These criteria can come in the form of a creative evaluation tool. We worked with Heineken to develop its proprietary tool: the Heineken Creative Ladder. It has been described as the ‘backbone’ of the organisation’s creative capabilities by its former senior director of global marketing development, Cinzia Morelli-Verhoog. The Creative Ladder is a 10-point scale, with 1 reserved for actively destructive work (think Pepsi’s Kendall Jenner fiasco) and 10 denoting legendary, once-in-a-lifetime creative (think Red Bull Stratos). It is designed to help marketers evaluate creative work through-out the development process, ensuring that everyone has a clear, shared and codified vision of what makes great work. It enables marketers to set practical benchmarks and closely monitor progress. Ultimately, it helps scale behaviour so that creative literacy isn’t limited to pockets of individuals but is institutionalised across an organisation. There is a myth that creative judgement is an innate talent; in reality it’s a muscle that can be developed and honed with practice.

The effectiveness of evaluation tools like the Creative Ladder hinges on them being granular and integrated. Each level should be substantiated by clear and detailed descriptions, using consistent vocabulary so that the same creative characteristics are analysed across the scale. There should be suggestions for what marketers need to look out for at each level, and explanations for how work could move up the scale. In short, an evaluation tool needs to be as practical as possible. It then needs to be integrated into existing processes and documentation, so that the principles of the tool become baked into a marketer’s everyday life. This means integrating the tool into brand strategy documents, briefing templates and creative review presentations.

Finally, an evaluation tool should be tangible. A tool that’s buried away on a company intranet is not helpful. For Heineken, Contagious created a pocket-sized book containing all of the most pertinent information from the Creative Ladder. It became a portable aide-mémoire for the marketing team.

A well-designed creative evaluation tool will help both brands and their agency partners develop stronger creative work. But how can a brand work as effectively as possible with its partners?

Baths: forging robust relationships 

The third killer tool was the concept of the public baths. These baths were constructed across the empire as totems of Roman culture. But they weren’t just about cleanliness; they were also where people came together. At the baths, interactions were governed by a strict process: beginning in the tepidarium (the warm room), moving to the caldarium (the hot room) and then to the frigidarium (the cold room). Finally, they could recline in the laconium (the resting room). This resulted in not just healthy bodies but healthy relationships as well.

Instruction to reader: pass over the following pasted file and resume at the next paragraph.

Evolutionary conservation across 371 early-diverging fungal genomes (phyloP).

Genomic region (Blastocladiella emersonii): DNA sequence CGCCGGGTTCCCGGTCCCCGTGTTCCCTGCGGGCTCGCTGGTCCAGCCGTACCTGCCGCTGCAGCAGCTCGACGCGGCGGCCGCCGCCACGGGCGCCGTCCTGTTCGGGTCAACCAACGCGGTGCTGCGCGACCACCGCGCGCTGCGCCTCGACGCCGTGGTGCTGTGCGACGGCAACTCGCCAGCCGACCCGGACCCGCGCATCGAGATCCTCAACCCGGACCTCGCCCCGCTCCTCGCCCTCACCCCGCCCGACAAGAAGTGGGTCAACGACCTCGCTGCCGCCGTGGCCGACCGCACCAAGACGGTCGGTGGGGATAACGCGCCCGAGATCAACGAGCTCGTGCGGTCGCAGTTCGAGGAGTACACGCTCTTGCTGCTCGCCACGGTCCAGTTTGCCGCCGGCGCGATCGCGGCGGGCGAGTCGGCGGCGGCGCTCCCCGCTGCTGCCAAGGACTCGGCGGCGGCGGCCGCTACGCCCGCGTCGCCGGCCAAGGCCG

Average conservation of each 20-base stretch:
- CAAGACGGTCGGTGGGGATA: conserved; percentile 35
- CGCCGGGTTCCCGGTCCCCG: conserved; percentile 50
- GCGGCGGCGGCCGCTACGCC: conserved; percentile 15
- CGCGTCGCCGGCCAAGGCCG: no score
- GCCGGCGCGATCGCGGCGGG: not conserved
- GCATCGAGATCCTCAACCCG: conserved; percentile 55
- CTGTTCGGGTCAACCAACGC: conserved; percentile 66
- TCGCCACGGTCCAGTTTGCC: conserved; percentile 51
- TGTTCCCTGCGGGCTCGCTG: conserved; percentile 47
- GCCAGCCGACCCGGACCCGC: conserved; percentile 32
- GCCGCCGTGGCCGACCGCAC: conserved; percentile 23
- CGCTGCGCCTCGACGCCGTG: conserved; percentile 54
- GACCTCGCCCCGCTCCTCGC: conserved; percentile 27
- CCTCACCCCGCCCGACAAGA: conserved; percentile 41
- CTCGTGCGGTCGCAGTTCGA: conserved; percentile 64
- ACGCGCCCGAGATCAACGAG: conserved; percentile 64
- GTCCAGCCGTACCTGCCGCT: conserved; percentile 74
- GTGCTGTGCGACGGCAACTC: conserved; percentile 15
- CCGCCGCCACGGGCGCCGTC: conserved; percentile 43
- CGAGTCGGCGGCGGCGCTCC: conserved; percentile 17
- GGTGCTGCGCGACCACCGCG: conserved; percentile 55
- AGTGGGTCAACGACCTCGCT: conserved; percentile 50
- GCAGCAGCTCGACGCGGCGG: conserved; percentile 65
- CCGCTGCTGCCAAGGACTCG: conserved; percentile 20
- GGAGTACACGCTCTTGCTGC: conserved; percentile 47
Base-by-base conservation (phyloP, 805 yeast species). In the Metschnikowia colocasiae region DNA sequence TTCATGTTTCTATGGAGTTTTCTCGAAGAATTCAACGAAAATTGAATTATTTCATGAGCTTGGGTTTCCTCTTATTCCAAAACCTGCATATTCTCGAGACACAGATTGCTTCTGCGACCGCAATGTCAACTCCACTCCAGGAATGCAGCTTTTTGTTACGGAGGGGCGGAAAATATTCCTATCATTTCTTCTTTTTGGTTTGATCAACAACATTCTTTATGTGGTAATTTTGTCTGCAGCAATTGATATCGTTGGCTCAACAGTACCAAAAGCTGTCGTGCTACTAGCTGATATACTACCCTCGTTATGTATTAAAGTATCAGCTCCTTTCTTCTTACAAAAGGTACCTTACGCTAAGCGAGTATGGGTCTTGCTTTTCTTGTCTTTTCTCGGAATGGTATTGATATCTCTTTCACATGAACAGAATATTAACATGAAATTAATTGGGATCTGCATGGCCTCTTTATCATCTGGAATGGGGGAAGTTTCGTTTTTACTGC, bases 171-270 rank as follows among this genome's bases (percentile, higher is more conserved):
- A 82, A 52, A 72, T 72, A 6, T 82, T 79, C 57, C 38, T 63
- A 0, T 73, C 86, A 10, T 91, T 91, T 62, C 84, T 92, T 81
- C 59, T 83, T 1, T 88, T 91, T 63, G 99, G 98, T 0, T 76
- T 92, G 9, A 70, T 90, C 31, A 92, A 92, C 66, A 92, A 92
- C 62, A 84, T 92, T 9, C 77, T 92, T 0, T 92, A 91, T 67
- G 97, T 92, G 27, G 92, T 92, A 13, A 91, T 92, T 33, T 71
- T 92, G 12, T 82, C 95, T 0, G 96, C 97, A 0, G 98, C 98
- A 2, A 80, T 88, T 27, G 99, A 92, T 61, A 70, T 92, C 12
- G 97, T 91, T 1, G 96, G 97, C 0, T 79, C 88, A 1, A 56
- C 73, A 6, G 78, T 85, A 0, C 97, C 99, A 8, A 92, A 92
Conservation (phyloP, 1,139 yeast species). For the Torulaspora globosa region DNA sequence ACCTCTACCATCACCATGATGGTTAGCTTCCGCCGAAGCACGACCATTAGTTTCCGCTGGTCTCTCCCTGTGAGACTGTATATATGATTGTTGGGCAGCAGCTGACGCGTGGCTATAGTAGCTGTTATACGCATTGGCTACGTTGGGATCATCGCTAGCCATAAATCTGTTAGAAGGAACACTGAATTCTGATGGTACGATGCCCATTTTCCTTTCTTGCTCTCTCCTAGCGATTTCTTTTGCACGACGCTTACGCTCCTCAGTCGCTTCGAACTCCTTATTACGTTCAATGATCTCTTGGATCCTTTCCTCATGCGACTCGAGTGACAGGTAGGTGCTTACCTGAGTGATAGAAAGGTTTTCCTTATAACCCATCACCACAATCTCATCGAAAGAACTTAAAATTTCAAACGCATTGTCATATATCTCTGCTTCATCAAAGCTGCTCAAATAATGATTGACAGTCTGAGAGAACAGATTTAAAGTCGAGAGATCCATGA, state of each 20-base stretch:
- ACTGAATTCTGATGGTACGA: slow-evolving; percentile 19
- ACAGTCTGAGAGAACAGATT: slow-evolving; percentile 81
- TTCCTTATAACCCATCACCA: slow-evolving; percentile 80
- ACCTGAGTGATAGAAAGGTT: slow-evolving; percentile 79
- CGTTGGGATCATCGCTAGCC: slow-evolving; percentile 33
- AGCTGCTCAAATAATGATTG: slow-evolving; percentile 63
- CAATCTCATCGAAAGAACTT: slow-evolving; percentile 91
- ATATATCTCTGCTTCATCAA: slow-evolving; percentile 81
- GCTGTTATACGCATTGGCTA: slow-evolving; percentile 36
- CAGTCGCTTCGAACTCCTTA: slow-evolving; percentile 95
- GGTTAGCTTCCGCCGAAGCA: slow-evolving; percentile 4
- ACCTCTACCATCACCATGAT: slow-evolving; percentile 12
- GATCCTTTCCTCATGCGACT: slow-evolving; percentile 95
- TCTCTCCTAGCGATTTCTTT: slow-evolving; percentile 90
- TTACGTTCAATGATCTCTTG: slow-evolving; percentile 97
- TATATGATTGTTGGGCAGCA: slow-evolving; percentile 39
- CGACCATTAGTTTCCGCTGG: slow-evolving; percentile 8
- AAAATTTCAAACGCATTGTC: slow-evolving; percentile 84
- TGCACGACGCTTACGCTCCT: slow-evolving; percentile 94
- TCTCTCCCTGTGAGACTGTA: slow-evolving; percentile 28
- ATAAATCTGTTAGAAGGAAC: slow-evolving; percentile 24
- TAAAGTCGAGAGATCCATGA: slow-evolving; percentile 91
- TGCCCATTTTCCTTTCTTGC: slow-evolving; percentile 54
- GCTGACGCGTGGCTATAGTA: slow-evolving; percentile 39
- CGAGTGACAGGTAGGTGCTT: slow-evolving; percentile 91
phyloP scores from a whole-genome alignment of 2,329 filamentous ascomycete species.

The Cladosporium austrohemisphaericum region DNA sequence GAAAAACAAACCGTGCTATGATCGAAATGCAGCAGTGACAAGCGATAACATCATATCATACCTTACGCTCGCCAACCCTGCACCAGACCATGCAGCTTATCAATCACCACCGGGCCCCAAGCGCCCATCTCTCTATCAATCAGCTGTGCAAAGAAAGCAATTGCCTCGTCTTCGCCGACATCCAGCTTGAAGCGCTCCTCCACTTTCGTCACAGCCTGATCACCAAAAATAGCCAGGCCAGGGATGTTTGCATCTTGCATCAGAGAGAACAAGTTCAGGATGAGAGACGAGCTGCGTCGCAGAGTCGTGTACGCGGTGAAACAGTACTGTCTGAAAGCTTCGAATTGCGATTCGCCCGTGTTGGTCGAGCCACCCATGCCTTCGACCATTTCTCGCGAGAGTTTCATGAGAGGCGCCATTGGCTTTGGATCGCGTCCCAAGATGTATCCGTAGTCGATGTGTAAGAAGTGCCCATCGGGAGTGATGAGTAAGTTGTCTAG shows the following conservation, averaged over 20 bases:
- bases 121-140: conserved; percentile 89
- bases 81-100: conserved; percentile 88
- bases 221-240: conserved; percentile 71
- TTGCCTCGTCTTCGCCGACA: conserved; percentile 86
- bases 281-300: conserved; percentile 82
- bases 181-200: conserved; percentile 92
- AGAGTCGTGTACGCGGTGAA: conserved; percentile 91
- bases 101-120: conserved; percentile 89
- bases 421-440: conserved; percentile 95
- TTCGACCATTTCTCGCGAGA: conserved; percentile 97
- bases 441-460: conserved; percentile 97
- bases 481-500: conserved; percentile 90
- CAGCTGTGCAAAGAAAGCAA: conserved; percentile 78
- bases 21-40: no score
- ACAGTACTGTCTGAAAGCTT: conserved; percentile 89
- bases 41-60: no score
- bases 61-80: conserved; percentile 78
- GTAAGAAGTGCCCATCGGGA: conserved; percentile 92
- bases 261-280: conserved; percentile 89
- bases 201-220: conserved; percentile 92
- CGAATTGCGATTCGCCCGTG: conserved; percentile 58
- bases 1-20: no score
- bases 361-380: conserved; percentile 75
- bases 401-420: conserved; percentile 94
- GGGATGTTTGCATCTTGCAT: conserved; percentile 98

For the modern marketer, establishing and nurturing multiple relationships has never been more important. Marketers are working with more people than ever before – a report from the Association of National Advertisers found that 42% of advertisers now work with more than five agencies at the same time. With so many contacts to maintain, there is an added imperative to put deliberate processes in place to build relationships through ordered face-to-face collaboration.

The UCLA psychologist Albert Mehrabian famously found that 90% of communication is non-verbal – body language, inflection, facial expressions and tone all play their part. Technology in 2020 provides us with a host of different ways to avoid face-to-face meetings. But just because the technology exists, doesn’t mean that it should be a default. Sometimes the analogue ways are the best. If you don’t make the time and space to work with your agency partners in person, you could end up talking without speaking, and listening without hearing.

In face-to-face meetings, a structured and clear approach to collaboration can improve the quality of the creative outcome. Marketers should think about who’s involved, who speaks first and last in creative review meetings, what kind of questions are best for opening up the conversation, and how a response can best be structured to nurture and grow creative ideas rather than cut them down prematurely.

But what about after creative work has been developed and a campaign has been launched? What can marketing leaders then do to develop a culture of creative excellence?

Triumphs: creating and inspiring greatness 

The final tool that the Romans had at their disposal was the triumph. This was a grand public event to celebrate a great military victory. To be awarded a triumph was the highest possible honour; it was the Cannes Lions Grand Prix of the Roman world. The general and his troops paraded through the streets of Rome, their spoils of war dragged behind them. There were even placards and paintings recounting heroic deeds from the campaign – in effect, the original case-study videos.

These triumphs served a dual purpose. Firstly, they were a powerful recognition of military excellence: the victorious general – his face painted red – was cast in the role of Mars, the god of war. Secondly, they inspired excellence in others. A triumph sent an unequivocal message to the youth of Rome about the path to individual glory.

These same drivers of recognition and inspiration have led a number of big brands to establish their own internal awards programmes, such as McDonald’s Feel Good Marketing Awards, AB InBev’s Creative X Awards and Mondelēz’s Marketing Excellence Awards. These initiatives signal that those brands value and reward creative excellence. They also carry powerful motivational weight; in the words of behavioural economist Dan Ariely, ‘Acknowledgement is a kind of human magic.’

Looking back to move forward

So, if you want to develop a culture of consistent creative excellence, you could do worse than following the example of the Romans. Embrace diversity and curiosity, build a common language, adopt a structured approach to relationships, and celebrate and reward success. While we can’t promise that your brand will last 1,000 years, we can say with confidence that creativity will move from being the preserve of the few to the priority of the many.